Defra must invest in IT to minimise ‘inevitable friction’ to food trade after Brexit, MPs warn

Written by Tamsin Rutter on 20 February 2018 in News
News

Environment select committee calls on department to analyse impact of Brexit on agriculture and introduce fund for UK farmers

Approximately 390,000 live lambs cross the Northern Ireland border each year. Credit: Julien Behal/PA

It is “imperative” that the Department for Environment, Food and Rural Affairs (Defra) invests in IT systems to minimise delays in the import and export of food after Britain leaves the European Union, MPs have warned.

The cross-party Environment, Food and Rural Affairs Select Committee said post-Brexit “friction to trading routes” was inevitable and must be addressed in any future agreement between the EU and the UK.

In a report setting out the scale of Brexit challenges for the agricultural industry, including the possibility of higher export tariffs if there is no EU-UK trade deal by March 2019, MPs also called for the department to introduce a fund to support UK farmers.

The committee pledged to hold the environment secretary Michael Gove to account for his insistence that post-Brexit trading arrangements will not compromise animal welfare, environmental and food standards. Its report was published ahead of the announcement today that Gove plans to introduce a subsidy for farmers who treat livestock well as part of the redistribution of £3bn in EU subsidies for the UK farming industry.


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At the moment animal products from outside the EU are only allowed to enter at designated border inspection posts, of which there are just a few on the northern coast of the EU nearest to Britain. Some 16,000 trucks pass through the Port of Dover every day – capacity that has only been achieved by removing all checks at both Dover and Calais. Meanwhile, approximately 390,000 live lambs cross the land border between Northern Ireland and the Republic of Ireland each year.

The government has announced it intends to agree comprehensive free trade and customs arrangements with the European Union after Britain leaves the bloc, to minimise disruption to trade. But the environment committee said there was “no guarantee that this will occur”, and that increased friction to trading routes was inevitable in any event.

It called on the government to ensure that a future agreement addresses the costs and delays associated with customs and border controls, and called on Defra to focus on getting IT and infrastructure up to scratch to deal with additional checks in the future.

“Delays at border inspection posts lead to increased costs, and are a threat to perishable goods,” said the report.

“It is imperative that the government sets out how it intends to ensure that the right IT systems and infrastructure are in place for the import and export of agricultural produce so that businesses can continue to trade smoothly with Europe, including the Republic of Ireland, and the rest of the world.”

"We should under no circumstances compromise on our world-renowned animal welfare, environmental, and food standards. Brexit should be an opportunity to improve, not undermine, our global reputation for quality" – Neil Parish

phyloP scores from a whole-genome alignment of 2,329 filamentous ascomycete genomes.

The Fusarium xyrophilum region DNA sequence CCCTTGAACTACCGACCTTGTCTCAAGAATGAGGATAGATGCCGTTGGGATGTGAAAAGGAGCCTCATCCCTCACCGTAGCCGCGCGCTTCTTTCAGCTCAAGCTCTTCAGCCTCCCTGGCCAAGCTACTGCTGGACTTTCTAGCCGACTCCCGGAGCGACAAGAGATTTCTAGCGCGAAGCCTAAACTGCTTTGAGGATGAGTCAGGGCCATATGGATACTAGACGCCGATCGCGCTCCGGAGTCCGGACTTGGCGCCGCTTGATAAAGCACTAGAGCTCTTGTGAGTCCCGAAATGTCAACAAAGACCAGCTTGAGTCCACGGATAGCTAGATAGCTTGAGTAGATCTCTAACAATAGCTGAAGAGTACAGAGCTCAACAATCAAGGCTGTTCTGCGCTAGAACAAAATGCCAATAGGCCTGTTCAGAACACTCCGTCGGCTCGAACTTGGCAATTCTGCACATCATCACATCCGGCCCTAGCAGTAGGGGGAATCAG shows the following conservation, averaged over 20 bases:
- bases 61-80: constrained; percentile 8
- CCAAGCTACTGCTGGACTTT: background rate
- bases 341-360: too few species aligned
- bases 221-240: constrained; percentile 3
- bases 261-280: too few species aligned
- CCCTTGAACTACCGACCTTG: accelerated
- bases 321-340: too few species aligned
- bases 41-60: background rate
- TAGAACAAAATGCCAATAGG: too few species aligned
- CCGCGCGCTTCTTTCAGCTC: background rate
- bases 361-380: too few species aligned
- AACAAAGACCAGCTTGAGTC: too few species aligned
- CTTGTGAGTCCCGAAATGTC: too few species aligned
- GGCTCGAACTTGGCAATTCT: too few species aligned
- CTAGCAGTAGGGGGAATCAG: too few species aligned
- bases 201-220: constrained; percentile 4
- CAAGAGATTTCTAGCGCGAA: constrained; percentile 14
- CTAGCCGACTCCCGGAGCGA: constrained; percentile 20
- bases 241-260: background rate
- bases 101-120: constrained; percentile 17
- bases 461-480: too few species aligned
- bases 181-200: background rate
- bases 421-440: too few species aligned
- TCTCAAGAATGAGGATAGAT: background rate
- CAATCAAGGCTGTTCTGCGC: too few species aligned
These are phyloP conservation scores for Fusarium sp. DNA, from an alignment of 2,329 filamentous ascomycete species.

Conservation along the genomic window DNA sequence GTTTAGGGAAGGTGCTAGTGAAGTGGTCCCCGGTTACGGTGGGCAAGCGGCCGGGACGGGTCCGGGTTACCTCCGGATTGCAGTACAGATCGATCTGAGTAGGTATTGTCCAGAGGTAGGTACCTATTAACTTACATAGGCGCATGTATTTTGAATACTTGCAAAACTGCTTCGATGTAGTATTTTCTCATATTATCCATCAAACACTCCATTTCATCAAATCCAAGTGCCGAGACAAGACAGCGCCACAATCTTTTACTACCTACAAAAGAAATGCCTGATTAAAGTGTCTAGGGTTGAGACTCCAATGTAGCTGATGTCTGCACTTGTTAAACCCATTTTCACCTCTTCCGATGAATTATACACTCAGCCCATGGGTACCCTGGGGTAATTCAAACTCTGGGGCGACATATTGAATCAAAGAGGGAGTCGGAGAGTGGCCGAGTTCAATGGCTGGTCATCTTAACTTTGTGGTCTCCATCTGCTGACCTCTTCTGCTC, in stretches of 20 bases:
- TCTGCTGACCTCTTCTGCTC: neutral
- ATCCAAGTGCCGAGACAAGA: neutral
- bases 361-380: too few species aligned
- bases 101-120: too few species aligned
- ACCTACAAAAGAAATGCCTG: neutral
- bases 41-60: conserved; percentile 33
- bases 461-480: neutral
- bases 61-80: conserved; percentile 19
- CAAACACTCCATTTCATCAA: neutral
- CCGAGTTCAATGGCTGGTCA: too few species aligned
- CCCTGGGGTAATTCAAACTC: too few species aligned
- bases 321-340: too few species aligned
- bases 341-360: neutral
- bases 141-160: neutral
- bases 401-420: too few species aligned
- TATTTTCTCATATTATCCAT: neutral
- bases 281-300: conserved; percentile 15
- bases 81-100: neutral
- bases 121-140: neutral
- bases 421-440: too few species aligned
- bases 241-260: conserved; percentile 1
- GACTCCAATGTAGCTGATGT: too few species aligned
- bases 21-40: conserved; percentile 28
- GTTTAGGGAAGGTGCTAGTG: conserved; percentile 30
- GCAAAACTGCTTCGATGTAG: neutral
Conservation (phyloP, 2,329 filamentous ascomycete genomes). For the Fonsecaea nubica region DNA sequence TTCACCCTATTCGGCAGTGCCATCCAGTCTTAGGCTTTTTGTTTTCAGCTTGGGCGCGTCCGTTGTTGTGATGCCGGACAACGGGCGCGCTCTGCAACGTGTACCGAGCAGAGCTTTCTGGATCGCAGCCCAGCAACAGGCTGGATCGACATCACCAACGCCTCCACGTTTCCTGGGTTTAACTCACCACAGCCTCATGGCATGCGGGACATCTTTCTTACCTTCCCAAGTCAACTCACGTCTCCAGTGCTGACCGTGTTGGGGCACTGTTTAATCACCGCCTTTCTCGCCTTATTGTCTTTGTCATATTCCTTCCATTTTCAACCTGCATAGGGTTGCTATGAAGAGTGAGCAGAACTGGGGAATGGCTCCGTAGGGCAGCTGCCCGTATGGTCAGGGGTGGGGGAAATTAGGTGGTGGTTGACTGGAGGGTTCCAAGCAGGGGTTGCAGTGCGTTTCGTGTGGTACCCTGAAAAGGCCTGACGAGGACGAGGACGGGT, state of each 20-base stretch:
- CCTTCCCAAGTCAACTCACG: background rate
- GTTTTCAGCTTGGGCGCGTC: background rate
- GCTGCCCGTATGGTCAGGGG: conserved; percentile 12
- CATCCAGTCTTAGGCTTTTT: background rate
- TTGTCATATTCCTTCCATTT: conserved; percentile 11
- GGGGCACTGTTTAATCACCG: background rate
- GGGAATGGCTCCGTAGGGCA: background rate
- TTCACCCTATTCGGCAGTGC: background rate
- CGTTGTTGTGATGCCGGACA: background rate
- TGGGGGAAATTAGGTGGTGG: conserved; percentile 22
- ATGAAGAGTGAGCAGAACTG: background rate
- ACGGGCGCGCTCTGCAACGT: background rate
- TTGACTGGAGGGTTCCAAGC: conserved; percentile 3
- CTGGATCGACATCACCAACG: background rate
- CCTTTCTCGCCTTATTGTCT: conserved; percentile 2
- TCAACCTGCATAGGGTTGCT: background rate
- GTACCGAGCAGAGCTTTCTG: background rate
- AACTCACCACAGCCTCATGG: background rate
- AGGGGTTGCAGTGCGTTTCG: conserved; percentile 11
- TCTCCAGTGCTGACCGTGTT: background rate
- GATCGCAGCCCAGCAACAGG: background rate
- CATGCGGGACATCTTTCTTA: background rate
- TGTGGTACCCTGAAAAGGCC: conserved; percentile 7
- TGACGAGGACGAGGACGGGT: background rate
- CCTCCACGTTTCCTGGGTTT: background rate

The committee also called for Defra to publish “a sector-by-sector analysis of the impact of Brexit" before the publication of an Agriculture Bill that will set out the government's plans, and also urged ministers to “consider providing a fund to support our food producing industry to adapt effectively to the challenge ahead”.

It said an Agriculture Bill should be published as soon as possible, the working rights of vets who are EU nationals should be secured, and Defra should consider introducing policies that stimulate home grown food production.

Committee chair Neil Parish pointed out that 60% of the UK's agricultural exports and 70% of its imports are from the EU, while the UK’s agricultural sector employs one in eight people in the UK and generates over £110bn.

He called on the government to explain how it would safeguard the livelihoods of UK farmers and guarantee domestic food security after Brexit, adding that an analysis of each farming sector was the first step.

“UK agriculture will need to adapt to the changed trading circumstances following Brexit, so the government should consider putting funding in place to enable farmers to do so,” he said.

“It is crucial that the government takes positive political action towards new trading relationships as a matter of priority. We should under no circumstances compromise on our world-renowned animal welfare, environmental, and food standards. Brexit should be an opportunity to improve, not undermine, our global reputation for quality."

Responding to the report, a Defra spokesperson said: “Leaving the EU gives us a golden opportunity to secure ambitious free trade deals while supporting our farmers and producers to grow and sell more great British food.

“Any future deal must work for UK farmers, businesses and consumers, and we will not compromise on our high environmental or welfare standards.”

The report follows an update on Brexit spending which revealed that Defra had received the biggest chunk of the Treasury’s £245m pot in 2017-18 for departments requiring additional funds for work to prepare Britain for leaving the EU.

About the author

Tamsin Rutter is senior reporter for Civil Service World and tweets as @TamsinRutter

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